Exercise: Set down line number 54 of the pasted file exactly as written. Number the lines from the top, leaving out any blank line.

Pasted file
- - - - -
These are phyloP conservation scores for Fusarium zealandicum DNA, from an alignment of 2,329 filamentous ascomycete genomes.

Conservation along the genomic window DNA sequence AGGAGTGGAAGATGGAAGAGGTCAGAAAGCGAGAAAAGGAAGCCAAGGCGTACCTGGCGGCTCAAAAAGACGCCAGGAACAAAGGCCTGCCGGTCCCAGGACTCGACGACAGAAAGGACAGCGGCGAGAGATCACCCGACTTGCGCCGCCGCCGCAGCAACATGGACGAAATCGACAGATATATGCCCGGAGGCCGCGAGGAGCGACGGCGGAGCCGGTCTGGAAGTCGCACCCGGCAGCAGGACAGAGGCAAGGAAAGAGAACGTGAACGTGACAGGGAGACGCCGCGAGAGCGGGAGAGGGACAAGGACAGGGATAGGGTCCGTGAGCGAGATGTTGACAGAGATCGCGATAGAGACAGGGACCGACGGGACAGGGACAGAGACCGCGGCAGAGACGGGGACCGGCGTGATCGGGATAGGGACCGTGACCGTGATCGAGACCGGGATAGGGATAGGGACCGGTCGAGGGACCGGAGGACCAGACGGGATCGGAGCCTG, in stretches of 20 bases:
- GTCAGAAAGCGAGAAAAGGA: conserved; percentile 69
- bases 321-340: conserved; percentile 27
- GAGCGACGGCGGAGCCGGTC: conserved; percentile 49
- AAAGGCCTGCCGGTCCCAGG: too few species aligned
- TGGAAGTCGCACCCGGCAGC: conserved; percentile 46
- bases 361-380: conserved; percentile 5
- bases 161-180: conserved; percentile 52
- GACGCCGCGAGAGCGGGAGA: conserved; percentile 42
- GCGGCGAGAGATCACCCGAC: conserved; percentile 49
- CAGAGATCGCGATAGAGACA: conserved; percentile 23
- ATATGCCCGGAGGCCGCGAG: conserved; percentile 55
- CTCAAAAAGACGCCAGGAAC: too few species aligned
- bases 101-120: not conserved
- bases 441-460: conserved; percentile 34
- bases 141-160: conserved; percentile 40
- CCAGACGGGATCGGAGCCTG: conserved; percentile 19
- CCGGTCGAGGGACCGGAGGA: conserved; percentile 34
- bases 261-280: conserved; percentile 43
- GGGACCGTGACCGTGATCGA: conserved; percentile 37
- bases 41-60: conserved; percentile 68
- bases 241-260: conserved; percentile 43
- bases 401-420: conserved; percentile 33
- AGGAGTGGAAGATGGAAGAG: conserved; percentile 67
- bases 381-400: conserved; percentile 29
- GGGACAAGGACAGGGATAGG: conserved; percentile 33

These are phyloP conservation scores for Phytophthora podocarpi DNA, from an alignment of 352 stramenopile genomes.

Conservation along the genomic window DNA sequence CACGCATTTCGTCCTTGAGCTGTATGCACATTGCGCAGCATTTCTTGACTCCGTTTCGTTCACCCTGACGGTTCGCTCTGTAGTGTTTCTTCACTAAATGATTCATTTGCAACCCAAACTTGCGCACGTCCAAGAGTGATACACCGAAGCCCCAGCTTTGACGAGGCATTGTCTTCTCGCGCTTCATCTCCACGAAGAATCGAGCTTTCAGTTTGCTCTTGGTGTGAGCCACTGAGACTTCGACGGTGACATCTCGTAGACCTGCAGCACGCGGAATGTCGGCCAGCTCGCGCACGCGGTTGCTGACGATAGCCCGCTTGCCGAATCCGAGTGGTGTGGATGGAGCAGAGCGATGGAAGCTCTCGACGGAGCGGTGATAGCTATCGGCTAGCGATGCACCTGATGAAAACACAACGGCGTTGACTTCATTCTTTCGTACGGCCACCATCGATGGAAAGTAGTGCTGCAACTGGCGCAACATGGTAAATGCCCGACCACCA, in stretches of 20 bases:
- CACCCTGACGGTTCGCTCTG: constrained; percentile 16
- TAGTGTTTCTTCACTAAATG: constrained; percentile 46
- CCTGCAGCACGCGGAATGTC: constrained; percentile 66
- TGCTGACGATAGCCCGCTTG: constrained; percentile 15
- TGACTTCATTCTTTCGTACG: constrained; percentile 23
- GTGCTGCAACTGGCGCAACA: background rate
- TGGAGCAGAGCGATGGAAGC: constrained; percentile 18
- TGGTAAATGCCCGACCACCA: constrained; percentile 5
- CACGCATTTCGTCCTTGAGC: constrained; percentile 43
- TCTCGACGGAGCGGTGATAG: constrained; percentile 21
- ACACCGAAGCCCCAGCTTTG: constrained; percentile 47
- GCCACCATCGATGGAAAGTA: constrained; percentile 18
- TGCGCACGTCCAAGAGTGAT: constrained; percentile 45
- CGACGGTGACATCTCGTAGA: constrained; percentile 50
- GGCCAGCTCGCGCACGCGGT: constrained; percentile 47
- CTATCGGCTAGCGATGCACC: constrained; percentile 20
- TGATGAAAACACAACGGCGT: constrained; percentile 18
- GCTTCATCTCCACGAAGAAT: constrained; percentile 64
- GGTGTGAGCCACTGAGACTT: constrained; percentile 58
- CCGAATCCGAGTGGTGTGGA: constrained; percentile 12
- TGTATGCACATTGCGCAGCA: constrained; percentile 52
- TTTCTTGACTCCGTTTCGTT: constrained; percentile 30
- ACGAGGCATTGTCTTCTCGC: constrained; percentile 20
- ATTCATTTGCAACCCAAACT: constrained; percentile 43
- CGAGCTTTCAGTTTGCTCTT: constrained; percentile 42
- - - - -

- CGAGCTTTCAGTTTGCTCTT: constrained; percentile 42